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Armenian PM Forced to Resign After Signing Peace Deal to End Nagorno-Karabakh War


By: Nina Zevgolis


After thousands of civilians died with more than tens of thousands fleeing and injured, Nikol Pashinyan, Prime Minister of Armenia signed a peace deal to put an end to the Nagorno-Karabakh war.


The two countries; Azerbaijan and Armenia have been at an all-out war since the end of September to battle for the land of Nagorno-Karabakh. The territory has brought agonizing conflicts for its surrounding regions since the 17th century, but the current state of the Azerbaijan-Armenia fight over the past 25 years is the worst that the region has ever experienced.


On November 9th, Prime Minister Nikol Pashinyan signed a peace agreement along with the president of Azerbaijan and the president of the Russian confederation. The statement declared a complete ceasefire in the Nagorno-Karabakh war zone. Since that date, Russian forces have been deployed to keep the peace as Russia remains an ally to both Azerbaijan and Armenia.


Though the agreement was made to end the war, it is highly unlikely that the deal will end the animosity between the two countries. While Nagorno-Karabakh is in Azerbaijan, it has been under the power of Armenians since 1994. With 99% of its population made of Armenian citizens- holding their own elections and governing themselves; the region is globally recognized as an Armenian run territory occupied in a different country. The conflict of who Nagorno-Karabakh belongs to has been causing pain and death to thousands of civilians for almost two decades.


Prime Minister Nikol Pashinyan signed the agreement in hopes to put an end to the horror the country has experienced, but his citizens felt otherwise. Days following the agreement protests have been going around to rebel against Pashinyan’s decision claiming he was too late and civilians had their lives ended because of the conflict.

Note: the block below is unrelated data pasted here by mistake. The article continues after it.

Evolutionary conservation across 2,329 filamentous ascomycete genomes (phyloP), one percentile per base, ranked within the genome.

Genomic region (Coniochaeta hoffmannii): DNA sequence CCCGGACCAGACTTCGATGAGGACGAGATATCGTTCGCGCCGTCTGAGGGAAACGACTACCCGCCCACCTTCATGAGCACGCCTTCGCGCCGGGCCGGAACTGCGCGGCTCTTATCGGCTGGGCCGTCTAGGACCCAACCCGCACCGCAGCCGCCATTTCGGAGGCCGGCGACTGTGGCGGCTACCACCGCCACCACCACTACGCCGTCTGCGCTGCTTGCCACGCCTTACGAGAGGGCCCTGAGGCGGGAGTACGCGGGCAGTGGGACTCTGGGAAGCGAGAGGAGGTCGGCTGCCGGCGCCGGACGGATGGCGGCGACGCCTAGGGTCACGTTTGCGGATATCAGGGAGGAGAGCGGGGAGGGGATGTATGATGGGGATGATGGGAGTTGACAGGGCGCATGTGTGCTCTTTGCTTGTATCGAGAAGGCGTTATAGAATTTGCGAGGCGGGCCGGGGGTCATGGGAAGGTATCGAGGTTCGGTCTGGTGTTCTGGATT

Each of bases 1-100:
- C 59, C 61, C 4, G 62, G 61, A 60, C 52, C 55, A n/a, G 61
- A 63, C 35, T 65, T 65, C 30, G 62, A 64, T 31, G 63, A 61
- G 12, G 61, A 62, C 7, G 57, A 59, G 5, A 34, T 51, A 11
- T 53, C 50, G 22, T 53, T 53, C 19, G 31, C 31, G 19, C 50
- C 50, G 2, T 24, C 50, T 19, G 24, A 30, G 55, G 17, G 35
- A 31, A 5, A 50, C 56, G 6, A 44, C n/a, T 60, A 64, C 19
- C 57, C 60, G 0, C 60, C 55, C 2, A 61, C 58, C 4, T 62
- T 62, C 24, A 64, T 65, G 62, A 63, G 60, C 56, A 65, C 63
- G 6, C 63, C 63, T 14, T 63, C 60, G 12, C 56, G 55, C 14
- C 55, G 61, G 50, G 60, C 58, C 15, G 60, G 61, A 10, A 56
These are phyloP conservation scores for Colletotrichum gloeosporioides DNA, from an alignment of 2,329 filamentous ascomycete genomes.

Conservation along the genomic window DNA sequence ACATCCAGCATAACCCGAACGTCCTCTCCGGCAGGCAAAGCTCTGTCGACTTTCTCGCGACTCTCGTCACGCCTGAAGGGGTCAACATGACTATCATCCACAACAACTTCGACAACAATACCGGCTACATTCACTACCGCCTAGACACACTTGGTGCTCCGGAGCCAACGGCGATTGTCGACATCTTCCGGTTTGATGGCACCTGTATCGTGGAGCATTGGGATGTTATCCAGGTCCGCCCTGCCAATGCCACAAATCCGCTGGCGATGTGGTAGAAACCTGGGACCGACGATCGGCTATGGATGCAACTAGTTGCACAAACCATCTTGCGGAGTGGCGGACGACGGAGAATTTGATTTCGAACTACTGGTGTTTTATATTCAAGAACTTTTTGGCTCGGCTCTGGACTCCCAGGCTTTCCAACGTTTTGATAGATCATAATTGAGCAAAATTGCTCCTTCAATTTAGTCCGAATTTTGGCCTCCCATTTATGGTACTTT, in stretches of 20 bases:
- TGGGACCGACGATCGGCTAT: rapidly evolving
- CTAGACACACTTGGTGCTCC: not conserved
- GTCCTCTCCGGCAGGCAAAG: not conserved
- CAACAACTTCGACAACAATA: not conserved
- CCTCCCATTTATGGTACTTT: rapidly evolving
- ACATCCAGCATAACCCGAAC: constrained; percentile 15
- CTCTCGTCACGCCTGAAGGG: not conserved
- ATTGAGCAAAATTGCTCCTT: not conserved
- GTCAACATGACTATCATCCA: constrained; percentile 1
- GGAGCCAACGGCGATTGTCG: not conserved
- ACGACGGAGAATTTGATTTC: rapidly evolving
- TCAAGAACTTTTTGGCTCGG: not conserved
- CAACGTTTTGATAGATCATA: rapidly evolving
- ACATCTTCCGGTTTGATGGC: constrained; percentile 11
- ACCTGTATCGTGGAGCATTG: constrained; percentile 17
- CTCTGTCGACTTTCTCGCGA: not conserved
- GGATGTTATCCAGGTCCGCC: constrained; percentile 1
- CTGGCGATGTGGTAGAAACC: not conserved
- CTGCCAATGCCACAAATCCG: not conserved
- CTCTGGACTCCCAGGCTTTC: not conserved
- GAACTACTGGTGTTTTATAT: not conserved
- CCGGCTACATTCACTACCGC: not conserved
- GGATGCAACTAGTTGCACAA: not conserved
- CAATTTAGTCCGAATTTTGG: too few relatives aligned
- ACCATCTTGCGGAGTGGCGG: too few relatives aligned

Following the protests, 17 opposing parties in the country called for Nikol Pashinyan to step down to prevent future loss for his country. Prosperous Armenia stepped into parliament to discuss the resignation of Pashinyan. During the process, protesters came to the streets defying a martial law and barged into the parliament to fight against the deal, but Nikol Pashinyan refused to step down. Over the past few days, starting on November 11, Armenian police have been arresting demonstrators in the capital Yerevan, leaving more citizens upset and defiant.


Along with the ceasefire, Azerbaijani forces took over Shusha city, another land home to many Armenians who are now being bombed and captured. What Armenia is currently experiencing is loss and instability from their government citizens and surrounding nations. To torment, Azerbaijan has been attempting to show dominance by annihilating people.


While the agreement of ceasefire was meant to bring hope and peace it is highly unlikely that the deal will end the coercion the Armenians are experiencing. Azerbaijan could take this as a point of encouragement to dominate and take over Armenia. Over the past months, the people in Nagorno-Karabakh and its surrounding territory have been living in basements in fear of their lives by the attacks that lay above them in an attempt for one country to claim land. Local officials have reported that half of the people who live there have been forced to leave. The people of Armenia can only continue to pray for hospitality and help from other countries in light of these horrendous times.


Sources:

https://www.aa.com.tr/en/azerbaijan-front-line/karabakh-conflict-armenian-opposition-wants-pm-to-quit/2037839

https://www.aljazeera.com/news/2020/11/11/russian-peacekeepers-arrive-to-armenia-for-nagorno-karabakh-live

https://www.bbc.com/news/world-europe-54882564

https://www.aljazeera.com/program/newsfeed/2020/11/10/russia-brokers-nagorno-karabakh-peace-deal/

Disinformation spreads amid Armenia-Azerbaijan conflict

https://www.aljazeera.com/news/2020/11/9/armenia-pm-says-signed-painful-deal-to-end-nagorno-karabakh-war (Picture)


*All arguments made and viewpoints expressed within Youth In Politics and its nominal entities do not necessarily reflect the views of the writers or the organization as a whole.

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